Understanding API’s and AI — Adding an intelligent layer to the “super glue of the internet”

Alethea AI Official Announcements
Published in
7 min readMay 28, 2019


TL;DR — Adding a layer of Artificial Intelligence to API-sourced data layers can lead to explosive productivity growth

“Productivity is not everything, but in the long run, it’s almost everything” — Paul Krugman

In the digital world, API-first strategies are essential. With APIs one can exchange and share data seamlessly across different applications. For example, the weather app on your phone may be calling weather data from OpenWeatherMap, and this blog is shared on our Facebook, Twitter, LinkedIn, and Instagram via API-technologies as well.

NOTE: An API — which stands for Application Programing Interface — represents a set of defined methods of communication among various components that represent building blocks that can be used to build software. It simplifies programming by abstracting the underlying implementation and only exposing objects or actions the developer needs.

Essentially, an API is a business asset that creates value for a company by making carefully chosen data available under a specific access policy that is in line with the value offering to the user and value capturing of the provider. Companies such as Zapier have created tremendous value with these APIs, as they enable you to connect different popular apps with each other in order to automate routine tasks.

Automating routine tasks can give many companies a performance boost. But what about more strategic tasks? What could happen if we add an intelligent layer to routine data exchanges? How could we impact the workflows of the future?

Affectionately referred to as the “super-glue of the internet” — Zapier allows you to connect your apps to automate workflows in order to create a so-called “Zap”, which is a workflow recipe consisting of a specific predefined path. A Zap shares data from one app to another app, which helps to create faster processes and to automate the routine tasks. Anyone can build Zaps with just a few clicks, it is a DIY automation tool without the need for developers to hop in and help the end-user.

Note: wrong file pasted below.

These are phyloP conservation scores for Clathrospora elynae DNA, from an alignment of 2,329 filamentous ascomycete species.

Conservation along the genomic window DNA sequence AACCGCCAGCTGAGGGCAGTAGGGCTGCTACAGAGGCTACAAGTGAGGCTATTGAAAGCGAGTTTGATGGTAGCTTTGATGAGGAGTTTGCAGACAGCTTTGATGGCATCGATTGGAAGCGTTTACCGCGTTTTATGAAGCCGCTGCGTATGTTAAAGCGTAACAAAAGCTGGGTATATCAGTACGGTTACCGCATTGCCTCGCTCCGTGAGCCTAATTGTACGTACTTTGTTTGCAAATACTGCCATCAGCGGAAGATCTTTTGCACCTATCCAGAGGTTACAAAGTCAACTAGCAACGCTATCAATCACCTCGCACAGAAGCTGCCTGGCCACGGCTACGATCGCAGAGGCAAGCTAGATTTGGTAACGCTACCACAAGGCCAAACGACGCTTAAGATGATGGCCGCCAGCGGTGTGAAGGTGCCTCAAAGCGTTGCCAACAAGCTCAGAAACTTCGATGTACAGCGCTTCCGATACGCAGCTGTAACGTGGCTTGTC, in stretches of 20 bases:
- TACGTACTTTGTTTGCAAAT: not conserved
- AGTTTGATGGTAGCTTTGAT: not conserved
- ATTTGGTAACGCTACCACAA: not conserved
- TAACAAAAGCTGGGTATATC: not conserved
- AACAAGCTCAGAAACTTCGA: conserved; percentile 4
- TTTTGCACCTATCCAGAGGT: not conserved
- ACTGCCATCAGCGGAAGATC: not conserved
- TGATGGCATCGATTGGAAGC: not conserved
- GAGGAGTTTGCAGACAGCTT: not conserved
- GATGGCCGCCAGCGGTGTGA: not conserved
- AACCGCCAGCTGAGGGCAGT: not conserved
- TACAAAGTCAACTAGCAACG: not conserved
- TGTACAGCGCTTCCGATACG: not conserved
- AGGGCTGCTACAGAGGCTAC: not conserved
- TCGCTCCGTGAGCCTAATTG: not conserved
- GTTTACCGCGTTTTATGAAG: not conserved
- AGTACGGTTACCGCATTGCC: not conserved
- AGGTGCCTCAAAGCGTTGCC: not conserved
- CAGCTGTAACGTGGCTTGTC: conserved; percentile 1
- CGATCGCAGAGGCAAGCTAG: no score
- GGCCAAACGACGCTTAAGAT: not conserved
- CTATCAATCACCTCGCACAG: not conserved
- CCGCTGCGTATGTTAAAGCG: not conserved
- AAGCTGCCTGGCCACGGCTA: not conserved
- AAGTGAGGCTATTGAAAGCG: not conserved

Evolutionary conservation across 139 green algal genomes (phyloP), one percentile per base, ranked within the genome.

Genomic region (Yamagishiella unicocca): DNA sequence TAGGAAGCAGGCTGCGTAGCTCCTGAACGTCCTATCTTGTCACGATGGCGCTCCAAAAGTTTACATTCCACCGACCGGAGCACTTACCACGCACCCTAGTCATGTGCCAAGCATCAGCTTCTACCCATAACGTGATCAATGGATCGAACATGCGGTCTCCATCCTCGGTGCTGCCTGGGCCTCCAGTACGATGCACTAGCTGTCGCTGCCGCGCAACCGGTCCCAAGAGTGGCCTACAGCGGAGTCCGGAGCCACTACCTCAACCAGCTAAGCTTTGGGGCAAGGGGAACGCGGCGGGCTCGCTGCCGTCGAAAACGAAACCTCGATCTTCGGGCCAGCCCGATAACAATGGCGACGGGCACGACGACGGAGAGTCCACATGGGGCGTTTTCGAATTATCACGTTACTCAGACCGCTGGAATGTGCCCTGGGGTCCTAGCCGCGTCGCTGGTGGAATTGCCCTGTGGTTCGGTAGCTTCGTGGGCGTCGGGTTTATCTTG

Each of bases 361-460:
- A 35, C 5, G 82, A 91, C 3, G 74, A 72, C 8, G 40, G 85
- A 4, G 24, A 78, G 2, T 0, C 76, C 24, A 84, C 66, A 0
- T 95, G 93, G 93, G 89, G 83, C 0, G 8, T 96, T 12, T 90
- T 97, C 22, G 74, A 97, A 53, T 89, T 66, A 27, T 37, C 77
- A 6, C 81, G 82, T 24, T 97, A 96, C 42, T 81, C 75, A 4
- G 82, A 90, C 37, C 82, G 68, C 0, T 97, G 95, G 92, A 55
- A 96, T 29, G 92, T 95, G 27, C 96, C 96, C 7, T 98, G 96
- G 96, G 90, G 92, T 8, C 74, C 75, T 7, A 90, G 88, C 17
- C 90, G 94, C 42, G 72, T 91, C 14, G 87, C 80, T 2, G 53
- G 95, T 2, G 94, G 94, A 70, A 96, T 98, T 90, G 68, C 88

Zapier connects with 1500+ apps, such as Twitter, Slack, various Google products, WordPress, and has recently added integration with one of our favorite tools. As Quartz’ Khe Hy states: “The most important productivity app is the one that stitches them all together”. More than 3 million people are currently using Zapier to automate their routines.

Beyond Zapier — An AI-powered Zapier

When we think about the future of work, we usually think about automation, robotics, and artificial intelligence. Automation can happen in various ways, such as automating routine tasks with software tools such as Zapier, or using robotics to execute certain repetitive processes. Artificial Intelligence is usually seen as a tool that can provide “beyond-human” capabilities in decision-making and complement human labor in the workplace. Increasing productivity is a result of all these technologies, although it remains to be seen how effective these productivity gains will be.

Let’s take the following scenario as an example — Imagine a simple robotics system is trained perfectly to separate bad apples from good apples in a production line. (it looks at the color hue, “squishiness of the apple”, number of wormholes, etc as inputs). Let’s also assume that this imaginary robotics system can perform this task for all apples in the world in just one hour. This is great productivity, but perhaps it is not intelligent productivity.

Why not?

We would be optimizing for the wrong outcome if we don’t understand the problem-set effectively within the various constraints and contexts. For example, do we want the machine to run at certain times at night instead of during the day so we could get a discount on energy costs? Do we need a production line model or can we imagine a new system where robots are directed to the trees to pluck them freshly for the daily required supply? And do we then, instead of classifying all apples that are not ripe as “the bad apples”, should we aim to classify apples based on their degree of ripeness or other factors so the robot could make the necessary calculations to determine the optimum time of plucking the apple or to preserve the ones that are unripe and repurpose them for a later harvest ? Could the wasted apples be used in a regenerative way to fertilize the soil or contribute to the next harvest? What outputs are we maximizing for? Are we designing for intelligently productive systems or productive but net-negative outcomes?

Ibby our Developer Relations lead likes to call this: Productivity Intelligence (PI).